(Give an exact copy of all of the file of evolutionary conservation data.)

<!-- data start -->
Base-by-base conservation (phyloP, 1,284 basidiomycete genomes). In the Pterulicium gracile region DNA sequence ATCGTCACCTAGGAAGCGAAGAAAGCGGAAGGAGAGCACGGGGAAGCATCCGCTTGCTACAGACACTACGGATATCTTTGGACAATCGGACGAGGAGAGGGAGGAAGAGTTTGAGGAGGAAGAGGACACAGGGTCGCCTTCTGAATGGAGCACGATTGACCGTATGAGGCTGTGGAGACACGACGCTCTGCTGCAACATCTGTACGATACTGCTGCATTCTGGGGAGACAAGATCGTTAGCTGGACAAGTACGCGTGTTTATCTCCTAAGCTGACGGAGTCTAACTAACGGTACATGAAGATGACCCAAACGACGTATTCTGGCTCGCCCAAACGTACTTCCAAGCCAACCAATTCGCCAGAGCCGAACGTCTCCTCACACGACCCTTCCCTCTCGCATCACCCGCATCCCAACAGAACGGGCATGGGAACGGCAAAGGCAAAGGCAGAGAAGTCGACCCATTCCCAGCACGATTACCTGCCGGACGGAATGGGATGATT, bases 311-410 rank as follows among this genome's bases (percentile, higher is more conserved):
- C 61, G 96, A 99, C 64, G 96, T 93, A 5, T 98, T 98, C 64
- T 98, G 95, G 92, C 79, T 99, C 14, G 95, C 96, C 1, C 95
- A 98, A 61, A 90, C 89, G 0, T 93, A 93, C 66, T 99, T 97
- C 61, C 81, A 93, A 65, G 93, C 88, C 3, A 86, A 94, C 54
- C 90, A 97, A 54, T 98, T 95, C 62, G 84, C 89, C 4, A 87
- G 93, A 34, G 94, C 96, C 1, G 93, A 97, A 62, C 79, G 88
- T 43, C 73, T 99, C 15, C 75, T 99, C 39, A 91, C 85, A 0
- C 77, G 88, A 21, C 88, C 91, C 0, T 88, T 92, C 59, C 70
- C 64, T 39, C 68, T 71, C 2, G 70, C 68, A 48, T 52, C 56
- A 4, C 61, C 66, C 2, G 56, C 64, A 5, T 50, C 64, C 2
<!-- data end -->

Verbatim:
Base-by-base conservation (phyloP, 1,284 basidiomycete genomes). In the Pterulicium gracile region DNA sequence ATCGTCACCTAGGAAGCGAAGAAAGCGGAAGGAGAGCACGGGGAAGCATCCGCTTGCTACAGACACTACGGATATCTTTGGACAATCGGACGAGGAGAGGGAGGAAGAGTTTGAGGAGGAAGAGGACACAGGGTCGCCTTCTGAATGGAGCACGATTGACCGTATGAGGCTGTGGAGACACGACGCTCTGCTGCAACATCTGTACGATACTGCTGCATTCTGGGGAGACAAGATCGTTAGCTGGACAAGTACGCGTGTTTATCTCCTAAGCTGACGGAGTCTAACTAACGGTACATGAAGATGACCCAAACGACGTATTCTGGCTCGCCCAAACGTACTTCCAAGCCAACCAATTCGCCAGAGCCGAACGTCTCCTCACACGACCCTTCCCTCTCGCATCACCCGCATCCCAACAGAACGGGCATGGGAACGGCAAAGGCAAAGGCAGAGAAGTCGACCCATTCCCAGCACGATTACCTGCCGGACGGAATGGGATGATT, bases 311-410 rank as follows among this genome's bases (percentile, higher is more conserved):
- C 61, G 96, A 99, C 64, G 96, T 93, A 5, T 98, T 98, C 64
- T 98, G 95, G 92, C 79, T 99, C 14, G 95, C 96, C 1, C 95
- A 98, A 61, A 90, C 89, G 0, T 93, A 93, C 66, T 99, T 97
- C 61, C 81, A 93, A 65, G 93, C 88, C 3, A 86, A 94, C 54
- C 90, A 97, A 54, T 98, T 95, C 62, G 84, C 89, C 4, A 87
- G 93, A 34, G 94, C 96, C 1, G 93, A 97, A 62, C 79, G 88
- T 43, C 73, T 99, C 15, C 75, T 99, C 39, A 91, C 85, A 0
- C 77, G 88, A 21, C 88, C 91, C 0, T 88, T 92, C 59, C 70
- C 64, T 39, C 68, T 71, C 2, G 70, C 68, A 48, T 52, C 56
- A 4, C 61, C 66, C 2, G 56, C 64, A 5, T 50, C 64, C 2